These new technologies are designed (predominantly) by white, able-bodied, English-speaking heterosexual men from the global north – designed by men for men.

“Just use your initials online instead of your name,” was one venture capitalist’s advice to women this year.

I don’t want to overlook two of those descriptors above: English-speaking and able-bodied. 53% of the World Wide Web is in English. The majority of programming languages are in English. (English-language learning software has long had a large market globally, and venture capitalists seem keen to fund companies that offer these products to K–12 schools as the number of ELL students grows.) What sorts of biases are built into digital technologies because of this?

What sorts of discriminatory practices are we reinstating and reinforcing online?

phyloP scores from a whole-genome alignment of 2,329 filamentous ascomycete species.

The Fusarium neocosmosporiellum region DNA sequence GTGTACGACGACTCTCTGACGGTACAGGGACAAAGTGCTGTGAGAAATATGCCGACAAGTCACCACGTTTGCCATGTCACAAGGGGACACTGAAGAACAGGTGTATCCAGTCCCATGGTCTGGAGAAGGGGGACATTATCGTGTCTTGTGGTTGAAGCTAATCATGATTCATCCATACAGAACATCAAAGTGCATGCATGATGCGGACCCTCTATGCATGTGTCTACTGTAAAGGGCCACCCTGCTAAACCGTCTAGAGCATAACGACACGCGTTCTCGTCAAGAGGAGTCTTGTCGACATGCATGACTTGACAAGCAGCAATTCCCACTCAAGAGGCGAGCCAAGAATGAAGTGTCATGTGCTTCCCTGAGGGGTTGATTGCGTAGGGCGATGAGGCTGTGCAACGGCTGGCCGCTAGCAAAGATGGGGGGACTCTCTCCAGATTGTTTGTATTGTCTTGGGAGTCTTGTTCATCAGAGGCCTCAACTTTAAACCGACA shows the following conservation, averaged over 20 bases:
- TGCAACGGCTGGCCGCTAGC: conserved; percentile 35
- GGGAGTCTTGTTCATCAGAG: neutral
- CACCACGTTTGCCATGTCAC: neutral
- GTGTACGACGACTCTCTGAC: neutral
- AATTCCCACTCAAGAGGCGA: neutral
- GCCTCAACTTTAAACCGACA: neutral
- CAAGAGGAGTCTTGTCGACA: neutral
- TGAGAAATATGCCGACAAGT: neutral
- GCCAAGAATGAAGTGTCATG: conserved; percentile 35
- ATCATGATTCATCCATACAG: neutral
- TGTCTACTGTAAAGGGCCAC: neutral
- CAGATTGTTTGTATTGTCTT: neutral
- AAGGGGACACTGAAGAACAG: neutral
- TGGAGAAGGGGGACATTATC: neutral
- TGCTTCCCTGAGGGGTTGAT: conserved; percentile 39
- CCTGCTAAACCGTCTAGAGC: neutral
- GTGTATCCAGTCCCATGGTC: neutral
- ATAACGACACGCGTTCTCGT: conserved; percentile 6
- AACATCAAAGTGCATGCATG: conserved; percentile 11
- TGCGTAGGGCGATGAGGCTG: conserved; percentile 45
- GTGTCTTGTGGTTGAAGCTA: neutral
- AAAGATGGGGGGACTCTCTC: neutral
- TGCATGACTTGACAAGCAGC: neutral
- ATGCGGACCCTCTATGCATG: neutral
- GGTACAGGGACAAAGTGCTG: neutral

Despite the requirements of the Americans with Disabilities Act, much education technology remains in accessible. This includes software, digital content, and websites. There were several lawsuits this year demanding schools and their technology vendors comply with the law.

UC Berkeley, on the other hand, announced in September that “may eliminate free online content rather than comply with a U.S. Justice Department order that it make the content accessible to those with disabilities.” The material involved MOOCs that it had produced with edX as well as videos posted to iTunes and YouTube. MOOCs. “Free and open.” “In many cases,” the university said, “the requirements proposed by the department would require the university to implement extremely expensive measures to continue to make these resources available to the public for free.”

So instead, it opted to pull them offline altogether.

Predictive Analytics and Algorithmic Discrimination